I’m a big believer in consistency. I try very, very hard to be consistent, my words and my actions. None of us are perfect in that regard, but I make it a point to try. And if it is one thing I notice about people it is their consistency or lack thereof. That’s why I have been troubled by my seeming contradiction in giving myself to however long a presentation is without fuss, giving myself to the person I am visiting without concern of time and yet being so frustrated when a meeting lasts for more than 90 minutes, due in large part because of comments and commentary by people that are far off the agenda. Is this a contradiction?
I used to think so, and I have spent a lot of time and effort to figure this out. I can go to a lecture and listen to a speaker for as long as necessary. I am the last to complain about the length of a church service. And when I visit I never watch the clock, unless there is some very important appointment I need to be sensitive to. And yet a meeting that lingers because people are straying from the agenda or listening to questions from the audience after a public lecture has ended can make me grumpy, cranky and most unpleasant. Why?
In the game rock, paper and scissors there is an understanding that one of these trumps another, and so on. Depending on which are in conflict there is a clear sense of what takes precedence. For me when attending a lecture the time and energy the presenter has invested in her/his remarks trumps my need to go at a certain time. Likewise when I arrive at someone’s home for a pastoral visit their time trumps mine. I give them all the space they need to tell me their story. They come first. At a meeting important matters like decisions about the integrity of the building, personnel matters, a fundamental change to worship practices, these all are agenda-type matters and require all the time necessary to make good decisions for the public good. I never complain about meetings that run long because important matters have to be discussed in full.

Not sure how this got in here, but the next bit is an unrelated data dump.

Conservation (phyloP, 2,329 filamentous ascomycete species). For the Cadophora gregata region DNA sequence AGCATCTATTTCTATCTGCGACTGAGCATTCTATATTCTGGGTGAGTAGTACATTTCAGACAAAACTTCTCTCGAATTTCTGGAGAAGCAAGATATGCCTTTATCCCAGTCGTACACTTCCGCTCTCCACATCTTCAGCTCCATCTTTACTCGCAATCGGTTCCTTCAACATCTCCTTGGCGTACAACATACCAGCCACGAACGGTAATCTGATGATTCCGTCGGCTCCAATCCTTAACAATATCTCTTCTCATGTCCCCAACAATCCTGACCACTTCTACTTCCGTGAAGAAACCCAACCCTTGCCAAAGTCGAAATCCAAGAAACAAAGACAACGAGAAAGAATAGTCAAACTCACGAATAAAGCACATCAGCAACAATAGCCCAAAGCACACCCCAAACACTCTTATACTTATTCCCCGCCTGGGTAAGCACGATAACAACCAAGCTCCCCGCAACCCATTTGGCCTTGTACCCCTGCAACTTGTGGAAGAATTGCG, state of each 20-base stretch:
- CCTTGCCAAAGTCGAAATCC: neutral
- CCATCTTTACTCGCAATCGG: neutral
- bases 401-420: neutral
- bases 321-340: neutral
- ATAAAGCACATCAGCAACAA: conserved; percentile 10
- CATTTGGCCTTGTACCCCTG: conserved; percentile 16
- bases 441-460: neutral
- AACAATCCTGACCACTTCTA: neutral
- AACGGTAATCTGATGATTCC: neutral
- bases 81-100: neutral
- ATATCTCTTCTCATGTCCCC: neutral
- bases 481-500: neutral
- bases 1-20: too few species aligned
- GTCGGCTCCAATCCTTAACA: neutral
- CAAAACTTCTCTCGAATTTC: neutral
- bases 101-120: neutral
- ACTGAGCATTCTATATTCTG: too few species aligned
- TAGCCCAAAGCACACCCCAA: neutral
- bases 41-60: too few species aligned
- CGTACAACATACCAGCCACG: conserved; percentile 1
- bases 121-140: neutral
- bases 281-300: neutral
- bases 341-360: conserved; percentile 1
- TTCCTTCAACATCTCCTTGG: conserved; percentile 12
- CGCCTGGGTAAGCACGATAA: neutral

But at a 7 pm meeting, when several people have come from work without seeing their families, with important matters to be discussed on the agenda, to spend the first 45 minutes engaged in walks down memory lane, sharing information that has nothing to do with the agenda or providing needless detail about what a subcommittee has done (why have subcommittees if everything is committee of the whole?) is not just wasteful it is disrespectful and inconsiderate of others.
While my time is not as important as the lecture’s efforts to present interesting ideas or the person I am visiting who is telling me her/his story is it more important at 7 pm than the person who wants to tell us during an agenda item about the parking lot what it is was like to attend a pre-season Blue Jays game in Florida. The missing piece there is consideration, being considerate of time and the needs of others.
I still think I am consistent. I still have all the time in the world for church services, for lectures, for visits. I also have as much time as necessary to discuss important church or non-profit business. But if you want to share with me your recent conversation at Tim Horton’s with an old friend please save that for our visit at the Just Us café.